This comes as farmer leader Rakesh Tikait had on Tuesday announced plans for marching to the Parliament with 40 lakh tractors in order to intensify pressure on the central government to withdraw the three farm laws.
Since November 26 last year, farmers have been protesting on the different borders of the national capital, against the three newly enacted farm laws: Farmers’ Produce Trade and Commerce (Promotion and Facilitation) Act, 2020; the Farmers Empowerment and Protection) Agreement on Price Assurance and farm Services Act 2020 and the Essential Commodities (Amendment) Act, 2020. (ANI)

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Himachal Pradesh: 5 houses gutted in fire in Shimla

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Shimla (Himachal Pradesh) [India], February 26 (ANI): Five houses were gutted in fire in the Nankhari area of Shimla on Thursday.
Locals were gathered at the spot and were seen dousing the fire.
More details awaited.
Yesterday, a fire broke out at a three-storeyed house in Raila village of Kullu district.
On February 10, a similar incident took place wherein a fire broke out in some houses along a hillside in Shimla. (ANI)

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COVID-19: Rajasthan govt makes COVID test mandatory for travellers arriving from Maharashtra, Kerala

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Jaipur (Rajasthan) [India], February 26 (ANI): Amid the rising number of COVID-19 cases across the country, the Rajasthan government on Thursday tightened restrictions for travellers arriving from Maharashtra and Kerala.
The state government has made it mandatory for travellers from these states to produce a negative COVID-19 test report upon their arrival in the state.
“Travellers from Maharashtra and Kerala to Rajasthan should provide negative RT-PCR report not older than 72 hours on their arrival,” read the statement by the government.
On February 24, the Union Ministry of Health and Family Welfare (MoHFW) deputed high-level multi-disciplinary teams to Maharashtra, Kerala, Chhattisgarh, Madhya Pradesh, Gujarat, Punjab, Karnataka, Tamil Nadu, West Bengal and Jammu and Kashmir for supporting them in public health measures for targeted COVID response and management.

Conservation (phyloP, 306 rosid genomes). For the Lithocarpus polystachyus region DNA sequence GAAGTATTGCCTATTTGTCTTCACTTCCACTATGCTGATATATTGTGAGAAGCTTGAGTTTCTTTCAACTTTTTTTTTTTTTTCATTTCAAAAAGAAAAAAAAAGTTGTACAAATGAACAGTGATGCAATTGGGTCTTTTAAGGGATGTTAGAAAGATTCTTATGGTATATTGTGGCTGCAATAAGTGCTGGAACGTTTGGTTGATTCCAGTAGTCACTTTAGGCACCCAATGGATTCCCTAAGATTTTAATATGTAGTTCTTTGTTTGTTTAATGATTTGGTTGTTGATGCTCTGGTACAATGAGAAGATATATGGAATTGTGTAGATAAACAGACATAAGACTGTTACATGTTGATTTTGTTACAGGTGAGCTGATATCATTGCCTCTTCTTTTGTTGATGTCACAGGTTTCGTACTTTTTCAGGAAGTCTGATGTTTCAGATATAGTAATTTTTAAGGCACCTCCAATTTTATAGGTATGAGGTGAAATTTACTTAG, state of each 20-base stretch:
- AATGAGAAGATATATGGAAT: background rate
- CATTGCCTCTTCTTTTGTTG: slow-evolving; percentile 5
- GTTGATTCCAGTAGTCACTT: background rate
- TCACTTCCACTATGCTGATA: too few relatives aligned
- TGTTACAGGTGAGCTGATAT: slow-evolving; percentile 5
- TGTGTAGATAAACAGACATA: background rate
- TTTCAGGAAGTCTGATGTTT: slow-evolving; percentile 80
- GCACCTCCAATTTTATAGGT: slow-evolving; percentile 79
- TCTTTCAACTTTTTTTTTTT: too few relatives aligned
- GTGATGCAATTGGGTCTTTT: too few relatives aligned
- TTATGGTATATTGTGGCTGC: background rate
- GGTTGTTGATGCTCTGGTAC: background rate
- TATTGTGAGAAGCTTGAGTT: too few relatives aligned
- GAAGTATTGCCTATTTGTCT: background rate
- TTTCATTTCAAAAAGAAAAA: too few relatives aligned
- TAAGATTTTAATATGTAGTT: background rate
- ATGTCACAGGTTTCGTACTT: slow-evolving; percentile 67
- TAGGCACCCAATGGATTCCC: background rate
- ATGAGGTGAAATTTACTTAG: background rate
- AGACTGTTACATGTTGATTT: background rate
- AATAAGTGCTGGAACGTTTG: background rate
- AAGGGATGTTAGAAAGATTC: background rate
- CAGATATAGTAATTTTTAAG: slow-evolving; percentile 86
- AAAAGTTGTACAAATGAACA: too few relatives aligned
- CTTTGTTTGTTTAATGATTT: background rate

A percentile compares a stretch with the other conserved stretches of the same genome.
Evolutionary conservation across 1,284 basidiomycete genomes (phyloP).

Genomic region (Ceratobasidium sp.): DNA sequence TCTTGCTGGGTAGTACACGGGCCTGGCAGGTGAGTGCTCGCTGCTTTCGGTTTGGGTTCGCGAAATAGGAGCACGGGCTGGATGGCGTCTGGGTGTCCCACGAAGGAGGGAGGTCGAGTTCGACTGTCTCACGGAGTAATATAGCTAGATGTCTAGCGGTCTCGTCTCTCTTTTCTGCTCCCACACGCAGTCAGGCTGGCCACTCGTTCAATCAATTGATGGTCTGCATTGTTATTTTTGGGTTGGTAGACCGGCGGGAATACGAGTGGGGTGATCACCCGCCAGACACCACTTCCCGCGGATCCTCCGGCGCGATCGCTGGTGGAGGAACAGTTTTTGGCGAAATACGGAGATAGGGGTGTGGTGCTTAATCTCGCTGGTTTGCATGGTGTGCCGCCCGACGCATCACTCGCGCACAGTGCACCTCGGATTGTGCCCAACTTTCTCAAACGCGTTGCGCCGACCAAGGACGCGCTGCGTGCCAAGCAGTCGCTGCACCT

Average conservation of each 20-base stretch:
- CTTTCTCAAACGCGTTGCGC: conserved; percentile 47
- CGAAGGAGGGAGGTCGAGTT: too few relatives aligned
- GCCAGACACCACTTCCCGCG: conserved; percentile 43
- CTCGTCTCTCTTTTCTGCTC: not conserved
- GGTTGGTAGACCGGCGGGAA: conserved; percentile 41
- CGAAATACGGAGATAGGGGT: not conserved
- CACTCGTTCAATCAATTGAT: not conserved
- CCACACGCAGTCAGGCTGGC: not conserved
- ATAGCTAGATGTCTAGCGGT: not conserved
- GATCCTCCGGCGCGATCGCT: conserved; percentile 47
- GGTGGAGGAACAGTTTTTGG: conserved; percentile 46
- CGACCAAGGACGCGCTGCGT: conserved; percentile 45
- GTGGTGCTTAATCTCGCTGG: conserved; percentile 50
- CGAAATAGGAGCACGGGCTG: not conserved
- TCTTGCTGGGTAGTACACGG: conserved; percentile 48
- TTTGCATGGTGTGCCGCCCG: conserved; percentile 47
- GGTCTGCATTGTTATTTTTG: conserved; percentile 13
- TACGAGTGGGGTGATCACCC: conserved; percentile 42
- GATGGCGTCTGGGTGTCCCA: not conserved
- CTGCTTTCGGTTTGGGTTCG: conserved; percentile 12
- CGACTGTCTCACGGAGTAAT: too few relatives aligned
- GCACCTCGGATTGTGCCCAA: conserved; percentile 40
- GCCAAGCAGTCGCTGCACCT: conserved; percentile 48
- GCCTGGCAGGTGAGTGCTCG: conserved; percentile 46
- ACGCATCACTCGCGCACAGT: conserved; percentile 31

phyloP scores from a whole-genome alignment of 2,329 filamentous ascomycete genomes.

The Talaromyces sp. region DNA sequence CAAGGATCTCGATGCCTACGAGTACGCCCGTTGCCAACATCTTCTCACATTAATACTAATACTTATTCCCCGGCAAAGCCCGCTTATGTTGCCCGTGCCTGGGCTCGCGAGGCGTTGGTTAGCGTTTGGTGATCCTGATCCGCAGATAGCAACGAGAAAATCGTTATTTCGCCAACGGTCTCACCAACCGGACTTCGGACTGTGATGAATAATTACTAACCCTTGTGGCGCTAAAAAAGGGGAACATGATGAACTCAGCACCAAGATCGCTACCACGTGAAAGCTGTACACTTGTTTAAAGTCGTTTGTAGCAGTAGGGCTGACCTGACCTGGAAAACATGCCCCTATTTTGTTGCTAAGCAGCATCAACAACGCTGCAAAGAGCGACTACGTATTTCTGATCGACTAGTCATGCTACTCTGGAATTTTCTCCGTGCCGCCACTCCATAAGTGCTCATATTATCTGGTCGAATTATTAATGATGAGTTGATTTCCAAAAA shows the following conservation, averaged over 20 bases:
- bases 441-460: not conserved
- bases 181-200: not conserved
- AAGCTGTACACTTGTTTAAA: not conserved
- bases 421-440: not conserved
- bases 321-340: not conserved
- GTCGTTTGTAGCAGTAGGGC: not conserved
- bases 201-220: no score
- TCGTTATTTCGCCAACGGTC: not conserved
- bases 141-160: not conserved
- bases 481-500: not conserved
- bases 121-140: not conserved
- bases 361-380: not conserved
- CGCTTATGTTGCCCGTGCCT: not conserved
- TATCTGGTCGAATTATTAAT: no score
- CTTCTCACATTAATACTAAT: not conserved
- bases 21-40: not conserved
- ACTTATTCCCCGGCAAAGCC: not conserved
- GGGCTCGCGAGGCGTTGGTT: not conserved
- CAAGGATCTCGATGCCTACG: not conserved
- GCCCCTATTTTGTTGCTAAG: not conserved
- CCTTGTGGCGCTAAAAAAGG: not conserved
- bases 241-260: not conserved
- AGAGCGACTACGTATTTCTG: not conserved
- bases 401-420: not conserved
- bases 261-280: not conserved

According to the official release, the three-member multidisciplinary teams will work closely with the states and UT administration and ascertain the reasons for the recent surge in the number of COVID19 cases. They will also coordinate with health authorities of the states and UT for requisite COVID19 control measures to break the chain of transmission.
The health ministry has advised states and UTs for regular critical review of the emerging situation with concerned district officials to ensure that gains made so far in COVID management are not lost. (ANI)

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Chhattisgarh: Over 7 Naxal hideouts demolished in Abujhmad

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Bastar (Chhattisgarh) [India], February 26 (ANI): In the last three days, over seven Naxal hideouts got demolished in the Abujhmad area of Bastar, according to the official on Thursday.
“Under Operation Sangam, over seven Naxal hideouts demolished in the Abujhmad area, in the last three days. Huge quantities of camping materials, arms, and ammunition were recovered,” said Bastar Inspector General P Sundarraj.
“Earlier, a team of Narayanpur district reserve group (DRG) raided naxal hideout near Tekmetta/Musparasi jungle of Abujhmad region. Huge quantities of naxal camping material recovered from hideout,” Bastar IG informed.
“One DRG jawan had got injured. Within time, he got evacuated to Narayanpur and is now normal,” he said.
Further search operations are being carried out. (ANI)